We'll get to Brad and Will and Russell in a moment, but first we need to pay our respects to Deliver Us From Evil. It may be the least publicized and most obscure of the seven titles covered this week, but it also happens to be the best.
A documentary with the power to affect even the most jaded of moviegoers, this feature-length expose from former CNN investigative journalist Amy Berg centers on Oliver O'Grady, a priest who over the course of three decades managed to sexually molest dozens -- some say hundreds -- of children throughout the state of California (his youngest victim was nine months old). In a perfect world, a bullet would have been put in his brain a long time ago; instead, O'Grady served seven years in prison and is now leading a peaceful life in his native Ireland. This is where Berg caught up with O'Grady, and one of the strengths of the picture is the complete access she had in being able to interview her subject at length. The scenes in which O'Grady waves off his past crimes as little more than youthful indiscretions -- he chuckles a lot when talking about the past -- are deeply disturbing, and his amusement while recollecting his former escapades belie his feeble claims that he's sorry for his actions and seeks forgiveness.
Had Deliver Us From Evil merely focused on O'Grady, it would still be an effective piece, yet what makes it something special is Berg's insistence on moving past the pedophile priest and examining the other, equally culpable villains of the story: the Catholic Church superiors who knew of O'Grady's crimes yet did nothing to stop his rampage (their solution was to continuously move him from one parish to another, thereby always supplying him with a fresh batch of children). Berg doesn't rely on hearsay to reveal these bishops as hypocritical monsters; she doesn't need to, since their filmed testimony during courtroom depositions exposes them as unfeeling, misogynistic (since most of O'Grady's victims were female, they dismissed O'Grady's actions as normal sexual curiosity) and, despite their profession, about as far from the guiding principles of Christianity as one can get. (Nauseating footnote: One of these creeps, the power-hungry Roger Mahony, is currently the Archbishop of Los Angeles.)
Berg also details the efforts of true Christians like Father Tom Doyle to fight for the rights of the victims -- a battle that has repeatedly led the Church to censure or demote Doyle -- and shows how the trail of denial and wrongdoing leads all the way to the Vatican. Yet for all of Berg's research and fact-finding, the most powerful sequences are the unscripted ones, the moments when O'Grady's now-grown victims and their family members express their rage at this child molester and their frustration at the Catholic hierarchy that repeatedly placed the institution's image over the welfare of the children. Especially difficult to watch is the anguish of Bob Jyono, whose daughter Ann was abused for several years by "Father Ollie" at a very young age. Mr. Jyono doesn't mince words, believing "molesting" doesn't begin to describe what O'Grady did to his offspring. "He raped her!" he bellows, tears flowing down his cheeks. In a later scene, Mr. Jyono goes so far as to denounce God, a declaration that causes Ann, still a believer despite her trauma, to begin bawling. It's a heartbreaking moment, and as we witness how these people's lives have been shattered by men who profess to work for the glory of God, we come to realize that even eternal damnation isn't punishment enough for some people.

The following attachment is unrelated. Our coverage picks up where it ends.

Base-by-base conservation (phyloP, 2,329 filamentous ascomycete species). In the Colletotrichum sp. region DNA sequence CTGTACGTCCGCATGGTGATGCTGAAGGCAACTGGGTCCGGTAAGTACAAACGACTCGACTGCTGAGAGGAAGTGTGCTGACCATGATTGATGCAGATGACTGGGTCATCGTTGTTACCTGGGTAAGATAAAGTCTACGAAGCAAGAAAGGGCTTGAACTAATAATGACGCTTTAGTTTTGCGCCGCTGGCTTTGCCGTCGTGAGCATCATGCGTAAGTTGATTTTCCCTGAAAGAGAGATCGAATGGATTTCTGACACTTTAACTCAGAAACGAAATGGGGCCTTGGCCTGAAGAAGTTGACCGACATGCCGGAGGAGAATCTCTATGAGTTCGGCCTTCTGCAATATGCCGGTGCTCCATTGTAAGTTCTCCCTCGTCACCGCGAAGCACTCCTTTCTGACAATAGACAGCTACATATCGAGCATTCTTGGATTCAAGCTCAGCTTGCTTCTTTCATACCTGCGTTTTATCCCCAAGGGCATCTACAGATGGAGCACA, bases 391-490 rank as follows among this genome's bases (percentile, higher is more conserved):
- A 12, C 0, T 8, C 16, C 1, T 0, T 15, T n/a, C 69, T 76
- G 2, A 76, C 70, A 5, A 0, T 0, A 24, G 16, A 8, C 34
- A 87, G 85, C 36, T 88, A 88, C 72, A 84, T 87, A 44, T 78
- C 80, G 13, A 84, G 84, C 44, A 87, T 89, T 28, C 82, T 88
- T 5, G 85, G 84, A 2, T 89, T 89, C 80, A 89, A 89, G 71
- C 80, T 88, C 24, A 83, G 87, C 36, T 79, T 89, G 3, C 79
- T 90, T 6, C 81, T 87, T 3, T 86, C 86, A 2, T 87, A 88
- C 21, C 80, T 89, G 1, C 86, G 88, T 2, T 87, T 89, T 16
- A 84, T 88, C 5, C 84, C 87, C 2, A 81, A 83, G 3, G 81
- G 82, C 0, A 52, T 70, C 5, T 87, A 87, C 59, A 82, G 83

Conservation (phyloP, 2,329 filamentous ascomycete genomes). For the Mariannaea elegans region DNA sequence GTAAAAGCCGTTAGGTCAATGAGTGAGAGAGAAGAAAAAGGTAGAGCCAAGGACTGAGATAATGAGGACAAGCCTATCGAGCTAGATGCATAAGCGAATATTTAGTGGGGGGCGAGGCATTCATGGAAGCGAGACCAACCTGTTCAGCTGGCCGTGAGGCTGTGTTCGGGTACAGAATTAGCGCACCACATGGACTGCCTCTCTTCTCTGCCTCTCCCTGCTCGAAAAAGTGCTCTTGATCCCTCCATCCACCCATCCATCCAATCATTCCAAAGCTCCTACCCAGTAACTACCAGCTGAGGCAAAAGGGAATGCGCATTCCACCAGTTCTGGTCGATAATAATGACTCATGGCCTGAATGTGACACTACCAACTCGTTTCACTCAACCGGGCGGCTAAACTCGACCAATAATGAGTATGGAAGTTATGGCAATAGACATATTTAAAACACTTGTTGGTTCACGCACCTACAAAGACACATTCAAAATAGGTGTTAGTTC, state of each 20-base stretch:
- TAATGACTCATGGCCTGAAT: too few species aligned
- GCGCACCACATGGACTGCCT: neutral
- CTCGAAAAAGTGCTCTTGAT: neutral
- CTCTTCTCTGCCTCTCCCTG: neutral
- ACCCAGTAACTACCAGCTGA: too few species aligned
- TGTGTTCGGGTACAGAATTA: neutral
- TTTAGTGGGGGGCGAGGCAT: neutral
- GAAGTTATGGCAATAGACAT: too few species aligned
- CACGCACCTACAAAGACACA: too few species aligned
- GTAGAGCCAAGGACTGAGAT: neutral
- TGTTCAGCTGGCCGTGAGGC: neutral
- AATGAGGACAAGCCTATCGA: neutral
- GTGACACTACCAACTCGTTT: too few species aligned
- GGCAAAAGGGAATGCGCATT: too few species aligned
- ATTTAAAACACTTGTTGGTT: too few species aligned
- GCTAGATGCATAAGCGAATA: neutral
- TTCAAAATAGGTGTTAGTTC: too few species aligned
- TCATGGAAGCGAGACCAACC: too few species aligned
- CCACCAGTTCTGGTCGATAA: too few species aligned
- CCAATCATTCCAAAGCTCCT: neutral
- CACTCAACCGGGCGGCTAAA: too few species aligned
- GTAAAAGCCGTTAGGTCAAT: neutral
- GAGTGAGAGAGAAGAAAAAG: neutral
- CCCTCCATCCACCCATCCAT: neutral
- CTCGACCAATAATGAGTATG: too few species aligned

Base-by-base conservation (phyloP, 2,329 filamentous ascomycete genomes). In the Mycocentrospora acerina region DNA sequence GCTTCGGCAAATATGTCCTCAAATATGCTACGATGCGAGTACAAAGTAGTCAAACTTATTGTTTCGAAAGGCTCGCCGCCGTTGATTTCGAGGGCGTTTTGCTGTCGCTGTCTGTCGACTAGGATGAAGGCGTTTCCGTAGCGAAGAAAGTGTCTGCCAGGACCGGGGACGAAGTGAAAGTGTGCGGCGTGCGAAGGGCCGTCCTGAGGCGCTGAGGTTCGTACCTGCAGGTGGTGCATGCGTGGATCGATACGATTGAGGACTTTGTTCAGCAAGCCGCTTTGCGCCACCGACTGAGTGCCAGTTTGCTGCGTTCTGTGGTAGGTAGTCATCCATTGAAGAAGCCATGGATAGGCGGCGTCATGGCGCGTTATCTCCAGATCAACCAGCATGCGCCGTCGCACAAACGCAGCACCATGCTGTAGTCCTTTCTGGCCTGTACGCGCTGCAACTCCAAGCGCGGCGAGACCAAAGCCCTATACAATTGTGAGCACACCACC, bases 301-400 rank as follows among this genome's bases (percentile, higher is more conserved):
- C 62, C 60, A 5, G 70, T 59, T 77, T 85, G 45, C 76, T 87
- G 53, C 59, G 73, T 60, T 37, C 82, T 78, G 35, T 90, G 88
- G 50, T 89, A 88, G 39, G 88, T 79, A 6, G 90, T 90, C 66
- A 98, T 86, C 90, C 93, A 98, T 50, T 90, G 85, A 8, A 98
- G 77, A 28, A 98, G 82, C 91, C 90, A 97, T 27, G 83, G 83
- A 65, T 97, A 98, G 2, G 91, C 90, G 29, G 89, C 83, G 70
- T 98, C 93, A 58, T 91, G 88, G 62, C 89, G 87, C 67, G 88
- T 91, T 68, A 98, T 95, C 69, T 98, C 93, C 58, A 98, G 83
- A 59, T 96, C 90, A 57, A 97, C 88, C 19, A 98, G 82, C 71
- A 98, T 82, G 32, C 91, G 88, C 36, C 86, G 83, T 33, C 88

AN AWARD WINNER at Cannes and an early favorite for Oscar enshrinement, Babel arrives courtesy of director Alejandro Gonzalez Iñárritu and writer Guillermo Arriaga, the same team that previously gave us 21 Grams and Amores Perros. Like their past efforts, Babel is a gloom-and-doom dissection of society, whipping between various characters and their interconnected storylines. Certainly, this is the duo's most ambitious undertaking, yet for all its scattered strengths, it's also the least satisfying, hampered by a structure that feels schematic rather than organic.
By the very nature of the competing story strands and arcs, all three of the pair's films have risked coming across as cinematic jigsaw puzzles, more interested in moving around pieces until they fit rather than in investing emotionally in the characters. But both 21 Grams and Amores Perros featured a haunting humanity -- to say nothing of more developed characters -- that's often missing here. I have no doubt that Iñárritu and Arriaga were sincere as they set about tackling the big issues in this latest film, but in this instance, their reach exceeds their grasp.
Their main topic here is the lack of communication that exists between people, a concept already beautifully deconstructed by Robert Altman in his 1993 gem Short Cuts. But whereas Altman focused exclusively on Los Angelenos, Iñárritu and Arriaga go global, employing the butterfly effect to show how the consequences of a specific action can be felt around the world. In one plot strand, a Moroccan goat herder (Mustapha Rachidi) buys a used rifle and gives it to his two sons with the order to shoot any jackals that threaten the herd. In a second storyline, a vacationing American couple (Brad Pitt and Cate Blanchett) are plunged into a nightmare when the wife is accidentally shot by one of the aforementioned young boys, who was merely trying to gauge the distance a bullet can travel. In another, the American couple's two children are hauled over the U.S.-Mexico border by their nanny (Adriana Barraza), whose decision to attend her son's wedding looks ill-informed once she experiences difficulty crossing back to our side. And in the final story, a deaf teenage girl (Rinko Kikuchi) in Tokyo grows increasingly frustrated as she's unable to find any male who's willing to provide her with love and compassion.